BBC News has published a major article about the Faroe Islands’ efforts to become environmentally sustainable, focusing largely on the tidal ‘kite’ renewable energy project in Vestmannasund.
The news site offered a detailed account of the tidal energy system installed a year ago by Swedish engineering firm Minesto in collaboration with the Faroe Islands national grid SEV. The DG100 tidal energy system has been delivering electricity to the Faroese grid under a power purchase agreement between Minesto and SEV.
The two tidal kites installed look much like aircraft, however are in fact high-tech tidal turbines that generate electricity from the power of ocean currents. The kites, dubbed ‘Havfrúgvin’ (‘The Mermaid’ in English) and ‘Drekin’ (‘The Dragon’ in English), respectively, are tethered to the fjord seabed by metal cables. With a five-meter wing span the units move underwater in a figure-of-eight pattern, absorbing energy from the running tide. According to Minesto, however, the plan is to use larger kites.
“Their movement is generated by the lift exerted by the water flow — just as a plane flies by the force of air flowing over its wings,” the BBC pointed out, adding that Minesto’s tidal energy technology differs radically from most other tidal energy technologies which use a principle similar to terrestrial wind turbines.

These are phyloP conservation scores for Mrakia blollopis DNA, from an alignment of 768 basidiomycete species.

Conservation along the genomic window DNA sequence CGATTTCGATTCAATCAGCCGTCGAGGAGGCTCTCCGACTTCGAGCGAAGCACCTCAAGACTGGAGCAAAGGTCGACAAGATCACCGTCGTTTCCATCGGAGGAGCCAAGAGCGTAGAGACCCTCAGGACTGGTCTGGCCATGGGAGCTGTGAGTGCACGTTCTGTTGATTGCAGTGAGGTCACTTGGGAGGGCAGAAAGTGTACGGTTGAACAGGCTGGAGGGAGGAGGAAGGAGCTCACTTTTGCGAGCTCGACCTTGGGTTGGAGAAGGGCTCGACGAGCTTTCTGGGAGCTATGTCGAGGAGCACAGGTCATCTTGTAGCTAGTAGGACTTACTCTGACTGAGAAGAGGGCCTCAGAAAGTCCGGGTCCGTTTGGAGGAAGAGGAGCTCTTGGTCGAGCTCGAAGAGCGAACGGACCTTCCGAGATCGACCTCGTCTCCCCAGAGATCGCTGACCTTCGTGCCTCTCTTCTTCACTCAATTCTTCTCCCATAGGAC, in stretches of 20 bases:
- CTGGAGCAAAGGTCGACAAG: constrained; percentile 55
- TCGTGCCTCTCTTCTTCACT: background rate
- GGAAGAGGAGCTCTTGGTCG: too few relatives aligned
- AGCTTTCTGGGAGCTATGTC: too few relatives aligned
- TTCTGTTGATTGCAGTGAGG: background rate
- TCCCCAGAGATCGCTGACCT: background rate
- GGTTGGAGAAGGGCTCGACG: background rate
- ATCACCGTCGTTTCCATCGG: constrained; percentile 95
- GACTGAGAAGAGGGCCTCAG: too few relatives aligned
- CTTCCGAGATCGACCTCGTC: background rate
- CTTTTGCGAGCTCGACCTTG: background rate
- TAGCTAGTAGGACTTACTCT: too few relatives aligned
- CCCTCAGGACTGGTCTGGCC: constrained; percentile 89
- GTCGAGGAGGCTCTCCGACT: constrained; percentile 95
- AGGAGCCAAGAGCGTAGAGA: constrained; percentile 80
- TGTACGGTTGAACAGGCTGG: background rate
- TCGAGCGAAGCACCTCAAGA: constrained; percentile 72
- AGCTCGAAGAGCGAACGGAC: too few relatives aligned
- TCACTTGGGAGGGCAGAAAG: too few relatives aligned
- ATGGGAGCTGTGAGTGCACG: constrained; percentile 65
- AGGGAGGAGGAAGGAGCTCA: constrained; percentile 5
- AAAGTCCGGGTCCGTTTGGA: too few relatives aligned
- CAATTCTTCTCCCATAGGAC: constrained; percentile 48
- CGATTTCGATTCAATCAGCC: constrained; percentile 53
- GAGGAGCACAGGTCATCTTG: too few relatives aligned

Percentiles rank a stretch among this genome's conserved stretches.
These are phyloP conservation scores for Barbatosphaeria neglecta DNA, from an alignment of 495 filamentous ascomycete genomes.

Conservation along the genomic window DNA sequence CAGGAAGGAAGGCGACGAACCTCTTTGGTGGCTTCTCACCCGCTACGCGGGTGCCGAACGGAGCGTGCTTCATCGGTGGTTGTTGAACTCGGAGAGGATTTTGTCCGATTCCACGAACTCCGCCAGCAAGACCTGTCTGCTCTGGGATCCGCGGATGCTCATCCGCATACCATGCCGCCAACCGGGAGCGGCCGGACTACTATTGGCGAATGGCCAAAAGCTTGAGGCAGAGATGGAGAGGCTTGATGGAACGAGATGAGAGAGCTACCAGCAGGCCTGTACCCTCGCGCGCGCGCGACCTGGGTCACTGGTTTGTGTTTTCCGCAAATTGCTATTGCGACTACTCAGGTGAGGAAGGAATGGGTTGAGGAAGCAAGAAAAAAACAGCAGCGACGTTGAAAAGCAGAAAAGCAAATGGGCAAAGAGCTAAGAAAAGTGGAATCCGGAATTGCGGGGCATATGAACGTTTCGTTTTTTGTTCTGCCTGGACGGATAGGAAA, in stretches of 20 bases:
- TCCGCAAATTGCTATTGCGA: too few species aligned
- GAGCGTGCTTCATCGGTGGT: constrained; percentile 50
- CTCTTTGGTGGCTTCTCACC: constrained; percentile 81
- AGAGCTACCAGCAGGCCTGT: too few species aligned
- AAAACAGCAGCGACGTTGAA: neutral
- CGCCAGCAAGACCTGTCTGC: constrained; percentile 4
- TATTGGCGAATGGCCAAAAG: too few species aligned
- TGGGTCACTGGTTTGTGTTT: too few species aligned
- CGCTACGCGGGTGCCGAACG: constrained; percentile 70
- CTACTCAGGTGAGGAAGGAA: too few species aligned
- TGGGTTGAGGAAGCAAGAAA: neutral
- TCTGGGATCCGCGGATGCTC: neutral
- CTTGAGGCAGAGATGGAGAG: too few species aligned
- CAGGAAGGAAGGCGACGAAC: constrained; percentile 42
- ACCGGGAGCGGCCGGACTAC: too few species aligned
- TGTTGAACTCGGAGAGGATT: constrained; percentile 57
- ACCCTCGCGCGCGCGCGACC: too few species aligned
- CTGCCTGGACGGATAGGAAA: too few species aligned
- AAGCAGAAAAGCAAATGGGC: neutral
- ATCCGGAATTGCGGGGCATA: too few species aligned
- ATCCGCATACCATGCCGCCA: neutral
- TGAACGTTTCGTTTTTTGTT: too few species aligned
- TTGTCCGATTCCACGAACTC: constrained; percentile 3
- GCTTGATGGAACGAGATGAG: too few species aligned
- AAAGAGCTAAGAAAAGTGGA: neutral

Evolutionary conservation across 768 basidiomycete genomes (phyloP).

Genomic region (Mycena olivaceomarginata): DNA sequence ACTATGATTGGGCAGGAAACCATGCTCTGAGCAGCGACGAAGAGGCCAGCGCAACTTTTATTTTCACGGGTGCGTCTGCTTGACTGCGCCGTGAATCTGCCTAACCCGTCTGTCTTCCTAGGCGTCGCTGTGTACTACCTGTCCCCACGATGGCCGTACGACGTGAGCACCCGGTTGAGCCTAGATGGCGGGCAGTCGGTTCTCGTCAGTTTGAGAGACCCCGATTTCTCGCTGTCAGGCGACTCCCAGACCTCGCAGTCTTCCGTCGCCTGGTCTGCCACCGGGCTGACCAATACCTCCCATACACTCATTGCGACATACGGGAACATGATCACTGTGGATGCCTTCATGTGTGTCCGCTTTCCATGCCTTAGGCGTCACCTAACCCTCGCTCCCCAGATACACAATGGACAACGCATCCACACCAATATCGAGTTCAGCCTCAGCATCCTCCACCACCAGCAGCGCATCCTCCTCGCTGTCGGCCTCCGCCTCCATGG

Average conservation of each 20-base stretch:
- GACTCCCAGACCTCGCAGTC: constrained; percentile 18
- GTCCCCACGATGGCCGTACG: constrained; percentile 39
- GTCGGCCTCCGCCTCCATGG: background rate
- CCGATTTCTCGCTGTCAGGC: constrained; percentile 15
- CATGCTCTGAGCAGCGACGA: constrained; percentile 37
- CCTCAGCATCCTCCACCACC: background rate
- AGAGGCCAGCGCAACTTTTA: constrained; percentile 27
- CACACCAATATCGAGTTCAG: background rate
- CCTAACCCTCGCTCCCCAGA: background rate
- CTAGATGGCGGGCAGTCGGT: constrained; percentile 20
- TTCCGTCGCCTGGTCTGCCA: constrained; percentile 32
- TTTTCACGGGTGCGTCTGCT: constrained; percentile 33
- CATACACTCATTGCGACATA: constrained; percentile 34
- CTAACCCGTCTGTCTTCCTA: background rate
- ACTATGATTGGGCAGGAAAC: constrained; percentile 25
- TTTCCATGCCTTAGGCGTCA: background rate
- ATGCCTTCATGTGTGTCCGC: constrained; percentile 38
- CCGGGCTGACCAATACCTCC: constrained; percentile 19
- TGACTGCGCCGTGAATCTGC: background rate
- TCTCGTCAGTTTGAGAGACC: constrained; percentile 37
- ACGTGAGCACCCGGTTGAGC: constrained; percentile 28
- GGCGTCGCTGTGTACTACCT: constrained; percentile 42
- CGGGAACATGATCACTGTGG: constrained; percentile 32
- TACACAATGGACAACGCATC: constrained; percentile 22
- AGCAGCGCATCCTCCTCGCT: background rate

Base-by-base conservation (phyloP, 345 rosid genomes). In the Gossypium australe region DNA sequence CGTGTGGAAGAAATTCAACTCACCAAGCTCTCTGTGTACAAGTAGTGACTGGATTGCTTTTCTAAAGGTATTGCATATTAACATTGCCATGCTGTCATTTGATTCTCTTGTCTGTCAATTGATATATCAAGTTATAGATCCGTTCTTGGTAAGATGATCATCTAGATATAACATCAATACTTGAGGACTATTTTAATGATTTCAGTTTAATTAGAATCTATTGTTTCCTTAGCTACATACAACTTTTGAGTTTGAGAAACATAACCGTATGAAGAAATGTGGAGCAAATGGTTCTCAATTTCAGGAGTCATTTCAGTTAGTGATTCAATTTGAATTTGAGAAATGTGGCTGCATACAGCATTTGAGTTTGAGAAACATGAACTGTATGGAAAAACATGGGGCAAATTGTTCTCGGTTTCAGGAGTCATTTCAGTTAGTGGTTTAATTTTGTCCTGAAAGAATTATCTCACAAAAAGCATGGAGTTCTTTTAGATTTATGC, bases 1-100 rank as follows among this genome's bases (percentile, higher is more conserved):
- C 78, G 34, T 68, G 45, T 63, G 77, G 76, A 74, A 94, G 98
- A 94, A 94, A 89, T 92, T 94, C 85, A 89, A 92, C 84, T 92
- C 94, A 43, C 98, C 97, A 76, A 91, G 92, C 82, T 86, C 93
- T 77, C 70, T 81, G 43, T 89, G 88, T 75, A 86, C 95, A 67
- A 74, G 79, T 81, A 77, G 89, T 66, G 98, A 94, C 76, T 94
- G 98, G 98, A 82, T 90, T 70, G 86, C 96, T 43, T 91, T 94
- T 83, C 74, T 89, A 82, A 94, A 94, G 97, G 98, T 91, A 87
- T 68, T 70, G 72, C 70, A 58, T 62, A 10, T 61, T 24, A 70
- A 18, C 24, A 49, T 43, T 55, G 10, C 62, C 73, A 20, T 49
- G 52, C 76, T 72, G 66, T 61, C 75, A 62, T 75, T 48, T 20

The Vestmannasund project is set to become an important backup to treacherously unpredictable wind in the context of the Faroe Islands’ official target of net-zero emission energy generation by 2030.
The Havfrúgvin arrived in the summer of 2020 and the the Drekin arrived in March 2021 and the DG100 system has thus been delivering electricity to the Faroese power grid since winter 2020.
“Each kite can produce enough electricity to power approximately 50 to 70 homes,” the BBC noted. “But according to Minesto chief executive, Martin Edlund, larger-scale beasts will enter the fjord in 2022.”
“The new kites will have a 12-meter wingspan, and can each generate 1.2 megawatts of power,” Mr. Edlund was quoted as saying. “We believe an array of these Dragon-class kites will produce enough electricity to power half of the households in the Faroes.”
Likewise featured in the piece were seaweed farmer Ocean Rainforest alongside salmon farmer Hiddenfjord.
The article also referenced the business organization Burðardygt Vinnulív (Faroese Business Sustainability Initiative). “These businesses have committed to sustainability goals which will be independently assessed,” the organization’s chief executive Ana Holden Peters was quoted as saying.